Projection technology has come a long way. We went from projectors of the pre-computer era to the digital projectors we use today.
Slide and overhead and CRT projectors were some of the earliest projectors ever used. They could project transparencies, slides, and still images.
However, they had shortcomings when it came to projecting videos. The development of digital projectors was a great step in solving that problem.
You’re probably wondering what CRT and digital projectors mean, how they work, and which is better.
This article will provide answers to your questions.
- What is a CRT Projector?
- What are Digital Projectors?
- Which is Better: CRT Projectors Vs. Digital Projectors
- Final Recount
- Table: Advantages and Disadvantages of CRT Projectors
What is a CRT Projector?
A CRT (Cathode Ray Tube) projector is a projector that generates images with the aid of a small, high-brightness cathode ray tube.
The first CRT color projector was released in the 1950s. For most of the 20th century, CRT projection technology was employed exclusively.
It was the standard for video technology until flat panel solutions like Digital Light Processing (DLP) began to take over the market.
How Do CRT Projectors Work?
A cathode-ray tube primarily comprises three electron guns in a vacuum. The vacuum is sealed by a glass tube.
The inside and outside surfaces of the glass tube are coated with lead. This is to protect it from breakage and electromagnetic radiation.
The three guns represent each of the primary colors: red, green, and blue.
CRT projectors usually make use of three different tubes. Each one is fitted with a lens to magnify the image being generated.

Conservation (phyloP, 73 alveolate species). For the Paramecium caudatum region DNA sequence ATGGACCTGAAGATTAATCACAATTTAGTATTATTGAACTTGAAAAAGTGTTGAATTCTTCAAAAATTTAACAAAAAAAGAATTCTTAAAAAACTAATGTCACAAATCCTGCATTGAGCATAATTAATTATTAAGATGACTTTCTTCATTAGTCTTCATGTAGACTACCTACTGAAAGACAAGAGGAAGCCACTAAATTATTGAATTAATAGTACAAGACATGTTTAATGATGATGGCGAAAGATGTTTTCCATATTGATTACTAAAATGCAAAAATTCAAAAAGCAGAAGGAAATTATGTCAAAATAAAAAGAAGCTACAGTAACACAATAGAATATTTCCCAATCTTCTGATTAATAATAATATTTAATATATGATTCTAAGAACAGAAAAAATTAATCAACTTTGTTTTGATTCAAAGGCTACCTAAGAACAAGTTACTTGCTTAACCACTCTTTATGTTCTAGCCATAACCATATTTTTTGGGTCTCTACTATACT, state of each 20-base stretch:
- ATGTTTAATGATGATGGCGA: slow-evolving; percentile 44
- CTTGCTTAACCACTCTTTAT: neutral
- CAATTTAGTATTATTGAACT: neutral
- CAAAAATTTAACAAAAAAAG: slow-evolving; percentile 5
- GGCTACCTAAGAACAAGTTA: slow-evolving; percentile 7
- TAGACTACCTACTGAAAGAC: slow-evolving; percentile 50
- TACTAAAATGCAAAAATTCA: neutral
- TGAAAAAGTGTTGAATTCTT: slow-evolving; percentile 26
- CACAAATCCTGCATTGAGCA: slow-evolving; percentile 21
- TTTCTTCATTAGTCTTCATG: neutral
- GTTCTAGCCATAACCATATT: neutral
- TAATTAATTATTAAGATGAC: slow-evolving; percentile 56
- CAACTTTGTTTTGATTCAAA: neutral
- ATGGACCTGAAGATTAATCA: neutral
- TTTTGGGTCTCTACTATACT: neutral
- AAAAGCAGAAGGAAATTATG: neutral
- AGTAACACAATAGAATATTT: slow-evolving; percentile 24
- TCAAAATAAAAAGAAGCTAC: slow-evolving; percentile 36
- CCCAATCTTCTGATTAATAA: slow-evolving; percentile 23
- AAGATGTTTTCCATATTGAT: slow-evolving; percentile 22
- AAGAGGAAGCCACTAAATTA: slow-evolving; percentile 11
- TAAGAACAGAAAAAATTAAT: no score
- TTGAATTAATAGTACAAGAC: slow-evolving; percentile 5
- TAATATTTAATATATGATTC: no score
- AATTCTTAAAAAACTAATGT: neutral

Electrons are fired from the electron guns through the vacuum in the tube, towards the front of the tube, which is coated in phosphor.
The result is a video image being “painted” from top-to-bottom and side to side at a very fast rate.
After the image generation, the lenses situated in front of the CRT are used to focus and enlarge the video image onto a projector screen.
Due to the magnification and separation level, you have to ensure that the video image is properly focused. You can do the calibration yourself, or have a technician do it during setup.
What are Digital Projectors?
Digital projectors are modern-day devices that project digital images from any digital media source i.e. computers.
Digital projectors may use one of the following technologies: DLP, 3-DLP, LCD, or LCoS.
DLP and 3-DLP projectors are considered the ‘true’ digital projectors. This is because they use DLP technology and chips.
DLP technology is modern, and it caters well to ease and portability. Some of its characteristics are a sharp image and a fast response time.